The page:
Today has been an excellent day of walking and wildlife-watching. I got up early (again) and took the first water taxi across the Marlborough Sound from Picton to the Queen Charlotte walking track, and entered an early morning world of greens and blues. I’m so glad I made the effort, as the early bird catches the dolphin in this particular case. There was only me left on board, when the boat driver spotted two pods of dolphins ahead and said, “Great, looks like they’re in a playful mood – let’s go and join in the fun.” So I had my own personal ten minutes or so with around twenty beautiful, joyous dolphins who followed our boat ‘shoulder-barging’ us, which I learnt is something they do to each other in play, chasing our wake and leaping high out of the water, and swimming alongside us, so close that I could have reached down and touched them. I think it must be impossible to watch dolphins playing like this without having a massive grin on your face – especially as they always look like they’re smiling, too. We also saw a couple of seals swimming, lots of gannets performing their whirling, twirling plunge into the water from up high, and shearwaters, well, shearing the water. I felt so lucky, and it put me in a really good frame of mind to tackle the next six hours of walking.
The track was beautiful – it mostly passed through sub-tropical rainforest, with occasional stands of pine, where scarlet fly agaric fungi edged the path, and sometimes it climbed up and followed the ridge, with flower-rich grassland. It covered a huge diversity of habitats, and I won’t bore you with details, but suffice to say there was plenty to keep me nose to ground for much of the walk. I also had two close encounters with the weka – a bird endemic to NZ that looks a bit like a smaller version of the kiwi, with a shorter beak, although it is actually a member of the rail family. On both occasions the bird just wandered out into the path in front of me, emitting soft grunts in its throat, as if politely notifying me of its presence. It then took its time to have a bit of a potter around, grubbing for insects, before meandering off into the bush again, still grunting – brilliantly laid-back, classic kiwi.
It was certainly a noisy walk, but for all the right reasons. In all wooded areas in NZ, the sound of insects is deafening. But I’ve noticed that it’s actually a dual-level sound. The cicadas scream at you at face-level, but there is a secondary, more subtle noise that seems to come from the canopies above. If you listen carefully you can hear that each insect (as I figure it must be insects making the noise) has its own rhythm, like a train on a track. But when you put all the individual rhythms together they make a lovely sound, like pattering raindrops on leaves or the crackle of fire. The birds serenaded me all day too – the constant whoop of the tui, and also the liquid warbles of what I today called the R2D2 bird (due to an uncanny resemblance in sound) but have since found out is called the bellbird – absolutely beautiful.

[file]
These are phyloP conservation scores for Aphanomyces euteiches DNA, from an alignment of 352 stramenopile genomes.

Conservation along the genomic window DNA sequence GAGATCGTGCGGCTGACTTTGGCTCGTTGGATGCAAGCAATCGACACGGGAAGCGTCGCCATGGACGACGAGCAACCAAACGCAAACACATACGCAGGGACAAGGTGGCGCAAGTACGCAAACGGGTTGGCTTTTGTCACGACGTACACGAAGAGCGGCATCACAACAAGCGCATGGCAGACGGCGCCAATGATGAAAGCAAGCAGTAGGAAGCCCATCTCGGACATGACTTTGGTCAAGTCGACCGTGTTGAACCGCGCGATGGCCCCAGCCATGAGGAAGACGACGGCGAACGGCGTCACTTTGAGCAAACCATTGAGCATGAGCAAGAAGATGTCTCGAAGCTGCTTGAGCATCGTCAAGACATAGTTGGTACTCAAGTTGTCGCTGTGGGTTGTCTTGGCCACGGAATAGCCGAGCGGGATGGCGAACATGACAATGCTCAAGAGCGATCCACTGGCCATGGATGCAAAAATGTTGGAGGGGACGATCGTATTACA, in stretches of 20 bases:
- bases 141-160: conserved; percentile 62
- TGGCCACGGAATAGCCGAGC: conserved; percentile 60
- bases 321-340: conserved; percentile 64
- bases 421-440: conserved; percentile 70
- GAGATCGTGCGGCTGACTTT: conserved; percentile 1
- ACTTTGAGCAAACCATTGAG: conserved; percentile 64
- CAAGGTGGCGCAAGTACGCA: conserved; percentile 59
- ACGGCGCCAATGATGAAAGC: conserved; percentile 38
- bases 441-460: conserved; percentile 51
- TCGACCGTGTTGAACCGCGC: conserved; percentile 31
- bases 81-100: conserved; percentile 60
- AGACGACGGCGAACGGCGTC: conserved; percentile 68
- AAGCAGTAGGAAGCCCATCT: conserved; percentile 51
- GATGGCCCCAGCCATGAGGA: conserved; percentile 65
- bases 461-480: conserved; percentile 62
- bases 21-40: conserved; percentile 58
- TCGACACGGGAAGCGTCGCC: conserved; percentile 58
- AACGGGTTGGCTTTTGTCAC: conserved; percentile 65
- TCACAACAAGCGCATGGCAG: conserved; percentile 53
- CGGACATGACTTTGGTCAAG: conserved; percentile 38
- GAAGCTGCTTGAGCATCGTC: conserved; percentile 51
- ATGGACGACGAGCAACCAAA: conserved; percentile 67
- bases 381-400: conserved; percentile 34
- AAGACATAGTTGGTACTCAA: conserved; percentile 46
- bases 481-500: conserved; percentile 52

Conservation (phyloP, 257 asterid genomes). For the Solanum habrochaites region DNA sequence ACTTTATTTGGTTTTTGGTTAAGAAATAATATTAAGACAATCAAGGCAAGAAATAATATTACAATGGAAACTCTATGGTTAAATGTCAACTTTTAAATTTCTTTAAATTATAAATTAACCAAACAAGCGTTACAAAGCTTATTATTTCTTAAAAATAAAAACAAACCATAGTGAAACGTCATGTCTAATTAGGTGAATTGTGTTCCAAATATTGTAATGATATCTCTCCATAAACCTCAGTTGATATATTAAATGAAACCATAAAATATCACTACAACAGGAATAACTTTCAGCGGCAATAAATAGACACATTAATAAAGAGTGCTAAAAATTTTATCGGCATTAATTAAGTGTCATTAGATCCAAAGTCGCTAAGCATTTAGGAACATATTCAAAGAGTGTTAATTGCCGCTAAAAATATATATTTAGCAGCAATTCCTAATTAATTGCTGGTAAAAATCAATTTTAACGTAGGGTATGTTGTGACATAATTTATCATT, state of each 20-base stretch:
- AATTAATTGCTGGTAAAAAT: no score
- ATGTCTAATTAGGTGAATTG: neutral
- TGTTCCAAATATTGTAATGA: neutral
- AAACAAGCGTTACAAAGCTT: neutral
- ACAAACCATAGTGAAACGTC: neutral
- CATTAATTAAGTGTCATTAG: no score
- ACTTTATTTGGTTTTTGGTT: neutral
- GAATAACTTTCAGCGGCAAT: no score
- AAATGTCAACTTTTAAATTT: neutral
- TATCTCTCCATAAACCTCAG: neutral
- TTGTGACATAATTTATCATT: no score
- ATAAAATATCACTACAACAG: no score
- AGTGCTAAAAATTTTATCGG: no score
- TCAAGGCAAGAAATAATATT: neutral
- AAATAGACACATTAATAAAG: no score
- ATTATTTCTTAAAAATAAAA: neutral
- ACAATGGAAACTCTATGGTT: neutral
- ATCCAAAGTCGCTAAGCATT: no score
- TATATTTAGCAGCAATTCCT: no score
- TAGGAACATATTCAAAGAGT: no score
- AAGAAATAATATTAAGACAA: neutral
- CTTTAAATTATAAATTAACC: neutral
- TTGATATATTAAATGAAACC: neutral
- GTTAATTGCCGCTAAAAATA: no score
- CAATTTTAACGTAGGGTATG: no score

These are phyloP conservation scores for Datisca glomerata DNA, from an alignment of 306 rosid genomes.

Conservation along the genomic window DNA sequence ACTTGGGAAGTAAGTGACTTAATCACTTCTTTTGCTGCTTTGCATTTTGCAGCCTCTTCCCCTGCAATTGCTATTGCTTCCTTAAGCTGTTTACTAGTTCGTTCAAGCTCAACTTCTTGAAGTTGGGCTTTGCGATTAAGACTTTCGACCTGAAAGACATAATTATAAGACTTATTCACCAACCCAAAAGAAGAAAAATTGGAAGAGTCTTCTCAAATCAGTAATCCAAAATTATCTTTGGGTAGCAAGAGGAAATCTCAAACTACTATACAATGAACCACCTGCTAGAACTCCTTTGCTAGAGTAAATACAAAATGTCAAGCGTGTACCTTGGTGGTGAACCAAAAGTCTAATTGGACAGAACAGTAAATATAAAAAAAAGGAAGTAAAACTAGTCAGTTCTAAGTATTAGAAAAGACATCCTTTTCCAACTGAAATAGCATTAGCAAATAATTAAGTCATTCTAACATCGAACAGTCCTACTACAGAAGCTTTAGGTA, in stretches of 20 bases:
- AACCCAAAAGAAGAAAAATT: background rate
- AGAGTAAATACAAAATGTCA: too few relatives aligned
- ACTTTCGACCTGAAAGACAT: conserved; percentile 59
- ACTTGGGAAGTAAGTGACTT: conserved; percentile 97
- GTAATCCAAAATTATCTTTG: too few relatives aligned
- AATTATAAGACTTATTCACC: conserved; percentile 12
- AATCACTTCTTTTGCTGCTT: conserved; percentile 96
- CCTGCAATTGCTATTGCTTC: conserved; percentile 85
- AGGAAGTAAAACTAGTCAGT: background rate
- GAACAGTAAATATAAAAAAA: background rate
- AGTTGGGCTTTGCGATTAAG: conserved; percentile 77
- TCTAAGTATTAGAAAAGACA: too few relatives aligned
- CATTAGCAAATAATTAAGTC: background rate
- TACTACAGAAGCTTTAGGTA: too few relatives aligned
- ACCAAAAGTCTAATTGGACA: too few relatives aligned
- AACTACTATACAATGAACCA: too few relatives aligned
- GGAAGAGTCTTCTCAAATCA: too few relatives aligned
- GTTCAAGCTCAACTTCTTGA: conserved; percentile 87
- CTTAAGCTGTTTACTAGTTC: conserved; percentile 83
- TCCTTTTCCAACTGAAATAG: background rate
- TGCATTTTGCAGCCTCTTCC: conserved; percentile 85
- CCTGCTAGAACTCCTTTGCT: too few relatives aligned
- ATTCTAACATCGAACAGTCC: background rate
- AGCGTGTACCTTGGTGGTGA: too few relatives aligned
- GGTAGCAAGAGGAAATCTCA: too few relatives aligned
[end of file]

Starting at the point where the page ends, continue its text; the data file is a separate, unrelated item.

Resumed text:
One of my sisters (you know who you are!) would have hated this walk though, as it turns out that cicadas are really clumsy flyers, and I spent much of the day being bombarded by their buzzing blunderbuss bodies – often square on the nose. It just made me chuckle though – I find it quite endearing…
I am nursing my blisters tonight at a hotel en-route, and have the same distance to walk again tomorrow (around 24 km), before heading back to Picton by water and then on to Nelson by bus to embark on my kayaking adventure at Abel Tasman National Park (I will be ripped by the end of this week!). It’s actually quite a swanky hotel (although I’m in the ‘bunkhouse’, which is tucked away shamefully at the back of the other buildings). I had a swim in the pool and I may even have a room to myself tonight, providing they don’t sell the other bed at the last minute. Fingers crossed… I love that about budget travelling – simple things come to mean so much. It really helps you put things back into perspective and realise the difference between ‘wants’ and ‘needs’ in life…
Anyway, I am very tired, and realise I am blathering on somewhat, and could probably continue to do so until my forehead hits the keyboard, so I shall sign off and leave you with some photos of my beautiful day.
I was too busy watching to take any decent photos of the dolphins leaping right out of the water, but this one shows how close they were to me (I didn’t need to use my zoom). Amazing…
This was the view that greeted me when I stepped off the boat and began the walk.
A typical view across the Sound from the top of the ridge.
And another one (you’re getting off lightly – I have many of these…).
And finally yogacam#2, taken from the hotel this evening (although I confess I only managed a few sun salutations because a) my feet and legs hurt a lot and b) I was being eaten alive by sand flies).